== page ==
Item: i77883 Authentic Ancient Coin of. The Armenian Kingdom of Commagene Antiochos IV, Epiphanes - King 38-72 A. Bronze 25mm (14.90 grams) of Samosata mint Reference: Sear GIC 5507 Certification: NGC Ancients. ANTIOXO , His diademed bust right. KOMMA, Scorpion; all within laurel-wreath.
An independent kingdom from 162 B. Commagene, in northern Syria, was annexed by Tiberius in A. 17 on the death of Antiochos III. Two decades later the kingdom was restored by Caligula for the benefit of his friend Antiochos IV.72 Commagene was finally reduced to provincial status by Vespasian. Son of Antiochos III of Commagene, he was a close friend of Emperor Caligula who restored and extended the kingdom of Commagene for his benefit. However, the former friends soon quarreled and Antiochos was deposed, only to be restored to his kingdom by Caligula's successor, Claudius. He seems to have been a loyal ally of the Romans for the following three decades, but in A. 72 he was accused of conspiring with the Parthians against Rome, and was again deposed. The remainder of his life was spent in internment in Sparta and Rome. Gaius Julius Antiochus IV Epiphanes (Ancient Greek: , before 17 AD - after 72 AD), the last king of Commagene, reigned between 38-72 as a client king to the Roman Empire. Antiochus was a prince and son of Antiochus III of Commagene and his mother was Queen Iotapa of Commagene. The parents of Antiochus IV were full-blooded siblings, who had married each other.
Antiochus himself would marry his full-blooded sister Iotapa. Antiochus was of Armenian, Greek and Medes descent. Through his ancestor from Commagene, Queen Laodice VII Thea, who was the mother of King Antiochus I Theos of Commagene, he was a direct descendant of the Greek Seleucid Kingdom.
Antiochus appears to have been very young when in 17, his father died. Roman Emperor Tiberius agreed with the citizens of Commagene to make their kingdom a part of the Roman province of Syria. Between 17 and 38, Antiochus seems to have gained Roman citizenship.
He lived and was raised in Rome, along with his sister. While he and his sister were growing up in Rome, they were part of the remarkable court of Antonia Minor, a niece of the first Roman Emperor Augustus and the youngest daughter of triumvir Mark Antony.Antonia Minor was a very influential woman and supervised her circle of various princes and princesses. Her circle assisted in the political preservation of the Roman Empire's borders and affairs of the client states.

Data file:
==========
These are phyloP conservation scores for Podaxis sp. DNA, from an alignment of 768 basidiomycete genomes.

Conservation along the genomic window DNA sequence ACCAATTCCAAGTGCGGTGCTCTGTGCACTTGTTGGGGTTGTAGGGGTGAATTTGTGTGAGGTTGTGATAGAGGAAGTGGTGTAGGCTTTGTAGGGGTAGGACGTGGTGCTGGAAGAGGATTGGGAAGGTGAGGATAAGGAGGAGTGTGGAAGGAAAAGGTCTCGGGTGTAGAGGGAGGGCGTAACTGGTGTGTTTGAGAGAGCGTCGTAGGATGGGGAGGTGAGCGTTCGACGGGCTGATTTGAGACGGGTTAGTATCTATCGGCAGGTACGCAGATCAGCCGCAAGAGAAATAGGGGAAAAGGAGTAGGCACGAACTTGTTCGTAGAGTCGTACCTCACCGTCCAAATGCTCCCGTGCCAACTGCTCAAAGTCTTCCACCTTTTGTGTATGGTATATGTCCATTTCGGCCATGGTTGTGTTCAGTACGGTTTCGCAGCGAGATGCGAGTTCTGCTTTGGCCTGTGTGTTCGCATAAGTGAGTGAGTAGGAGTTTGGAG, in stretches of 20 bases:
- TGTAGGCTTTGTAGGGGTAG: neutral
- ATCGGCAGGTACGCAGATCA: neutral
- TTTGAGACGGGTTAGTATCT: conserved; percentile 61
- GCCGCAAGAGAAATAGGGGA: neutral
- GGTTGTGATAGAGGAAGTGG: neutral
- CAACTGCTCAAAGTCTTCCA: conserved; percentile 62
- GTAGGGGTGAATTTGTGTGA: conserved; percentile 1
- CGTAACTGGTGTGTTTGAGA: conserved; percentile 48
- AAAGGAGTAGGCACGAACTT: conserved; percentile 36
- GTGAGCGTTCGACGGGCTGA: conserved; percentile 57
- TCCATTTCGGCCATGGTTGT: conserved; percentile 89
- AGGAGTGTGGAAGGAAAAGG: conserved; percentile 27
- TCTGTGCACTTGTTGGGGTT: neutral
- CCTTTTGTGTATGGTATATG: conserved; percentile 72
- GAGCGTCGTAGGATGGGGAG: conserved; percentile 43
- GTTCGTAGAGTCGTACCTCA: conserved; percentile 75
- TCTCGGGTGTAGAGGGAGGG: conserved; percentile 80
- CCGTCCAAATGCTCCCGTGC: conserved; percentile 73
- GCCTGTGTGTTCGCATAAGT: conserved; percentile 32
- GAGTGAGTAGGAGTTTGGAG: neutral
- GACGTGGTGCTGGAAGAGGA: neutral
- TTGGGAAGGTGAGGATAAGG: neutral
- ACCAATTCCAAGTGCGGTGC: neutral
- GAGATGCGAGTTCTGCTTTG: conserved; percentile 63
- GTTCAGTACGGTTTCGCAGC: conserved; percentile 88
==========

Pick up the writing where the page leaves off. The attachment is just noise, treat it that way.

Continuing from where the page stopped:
In 38, Antiochus received his paternal dominion from Antonia's grandson, the Roman Emperor Caligula. In addition, the emperor enlarged Antiochus' territory with a part of Cilicia bordering on the seacoast. Caligula also gave him the whole amount of the revenues of Commagene during the twenty years that it had been a Roman province.The reasons for providing a client king with such vast resources remain unclear; it was perhaps a stroke of Caligula's well-attested eccentricity. Antiochus was on most intimate terms with Caligula, and he and King Agrippa I are spoken of as the instructors of the emperor in the art of tyranny. This friendship, however, did not last very long, for he was subsequently deposed by Caligula. Antiochus did not obtain his kingdom again till the accession of Roman Emperor Claudius in 41. In 43 his first son, Gaius Julius Archelaus Antiochus Epiphanes, was betrothed to Drusilla, a daughter of Agrippa I. Apart from Epiphanes, Antiochus had another two children with Iotapa: Callinicus and a younger Iotapa. In 53 Antiochus put down an insurrection of some barbarous tribes in Cilicia, called Clitae. In 55 he received orders from Roman Emperor Nero to levy troops to make war against the Parthians, and in the year 59 he served under General Gnaeus Domitius Corbulo against King Tiridates I of Armenia, brother of the Parthian King Vologases I of Parthia. In consequence of his services in this war, in the year 61 he obtained parts of Armenia. He took the side of Roman Emperor Vespasian when the latter was proclaimed emperor in 70; and he is then spoken of as the richest of the tributary kings. In the same year he sent forces, commanded by his son Epiphanes, to assist prince Titus in the siege of Jerusalem. During his reign as King, he founded the following cities: Germanicopolis, Iotapa and Neronias. Antiochus' downfall came only two years afterwards, in 72, when he was accused by Lucius Caesennius Paetus, the governor of Syria, of conspiring with the Parthians against the Romans. He was therefore deprived of his kingdom, after a reign of thirty-four years from his first appointment by Caligula. Antiochus' sons, princes Epiphanes and Callinicus, fled to Parthia after a brief encounter with Roman troops. Antiochus himself first retired to Sparta, and then to Rome, where he passed the remainder of his life with his sons Epiphanes and Callinicus and was treated with great respect. Among the grandchildren of Antiochus and Iotapa was the prominent Athenian citizen Philopappos who lived in Greece between the 1st century and 2nd century. There are several coins of this king extant, and their die-marks prove he did rule large parts of Cappadocia and Cilicia as well as Commagene proper.